Wandering in the ditch beside one of our wildflower fields, this tiny puff of seeds caught my eye and snagged at my heart. Walking home, I thought about Grandma Joy and powder puffs.
I smiled just before the tears fell.
When I was little, I spent time with my grandparents in Worthington, MN. At her house, we had ordinary days that included a fluffy white puff of Corn Silk powder. When I was four or so, Grandma handed me the puff from the round container and told me to pat the puff gently onto my skin to avoid breathing it in and sneezing.
I patted, inhaled, sneezed, blinked, and coughed, but putting it on by myself was such a grown-up girl kind of thing to do, I didn’t care. That’s what tissues were for.
On Sunday’s we wore a dusting of her favorite scented powder – Topaz by Avon. And on extra special days – like Easter – I was allowed a spritz of Topaz perfume or “stink um” as she called it. (My little brother called it pu-fume!)
When Grandma left here for Heaven, powder and puffs left my life too – a sweet memory without meaning.
Until that walk.
The one where I thought about that unblemished flat-chested little girl who was now, because of stage four breast cancer, a terribly scarred flat chested sixty-two-year-old woman. Since the surgery about a year and a half ago, I’ve kept most of my grief carefully tucked away. I had no idea I was going to take you there.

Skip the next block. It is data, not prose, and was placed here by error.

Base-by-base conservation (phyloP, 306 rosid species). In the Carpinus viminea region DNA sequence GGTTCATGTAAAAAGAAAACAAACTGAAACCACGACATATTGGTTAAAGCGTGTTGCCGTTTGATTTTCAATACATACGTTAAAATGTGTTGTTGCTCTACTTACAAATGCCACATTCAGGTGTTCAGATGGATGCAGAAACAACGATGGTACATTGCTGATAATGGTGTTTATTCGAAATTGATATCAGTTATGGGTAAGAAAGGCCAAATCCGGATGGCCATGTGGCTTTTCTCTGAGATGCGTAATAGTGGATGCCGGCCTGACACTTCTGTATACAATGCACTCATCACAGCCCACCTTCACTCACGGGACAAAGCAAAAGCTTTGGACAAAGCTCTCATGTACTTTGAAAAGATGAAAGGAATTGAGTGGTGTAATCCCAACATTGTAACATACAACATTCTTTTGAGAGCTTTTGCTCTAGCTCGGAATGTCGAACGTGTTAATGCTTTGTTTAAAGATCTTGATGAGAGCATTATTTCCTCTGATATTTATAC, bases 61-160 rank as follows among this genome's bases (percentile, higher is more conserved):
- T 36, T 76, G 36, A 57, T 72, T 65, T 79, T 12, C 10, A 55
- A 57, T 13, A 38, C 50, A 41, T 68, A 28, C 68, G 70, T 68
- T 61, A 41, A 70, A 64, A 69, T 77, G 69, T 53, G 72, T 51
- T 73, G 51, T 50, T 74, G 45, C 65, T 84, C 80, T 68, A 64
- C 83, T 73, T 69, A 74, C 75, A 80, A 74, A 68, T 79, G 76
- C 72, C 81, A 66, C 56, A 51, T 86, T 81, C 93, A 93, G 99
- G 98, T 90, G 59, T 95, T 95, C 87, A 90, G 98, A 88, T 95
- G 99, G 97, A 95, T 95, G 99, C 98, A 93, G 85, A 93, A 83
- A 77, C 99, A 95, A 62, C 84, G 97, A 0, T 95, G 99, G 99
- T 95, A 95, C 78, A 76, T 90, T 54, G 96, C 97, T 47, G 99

But here we are.
On my way to our house, I thanked God again that Grandma isn’t here to ache as I walk this part of my earthly journey. I was also deeply grateful Mama and Daddy were with Him too instead of here with me.
About half-way home, the sunset light up the fields the way it sometimes does.
I stood in the radiance, I wondered to God, “What would they do if they were here?”
Immediately I could almost feel the small hands of my mother and grandmother pressing gently on my now scarred chest the way they touched skinned knees and my forehead when migraine headaches attacked. In my imagination, I saw their tears and felt the pressing of their prayers. Then I could almost feel the gentle kiss Daddy would have placed on the top of my head and see the tears in his eyes.
Almost but not quite.
As the earth turned and the sun went to warm a new day on the other of the world, I looked back at the darkened sky and thanked God for the blessings of those moments. Those who have gone before me don’t know about the cancer, but I know what they would do if they were still here.
I’ve always loved powder puffs. I love them even more now.
Until Next Time,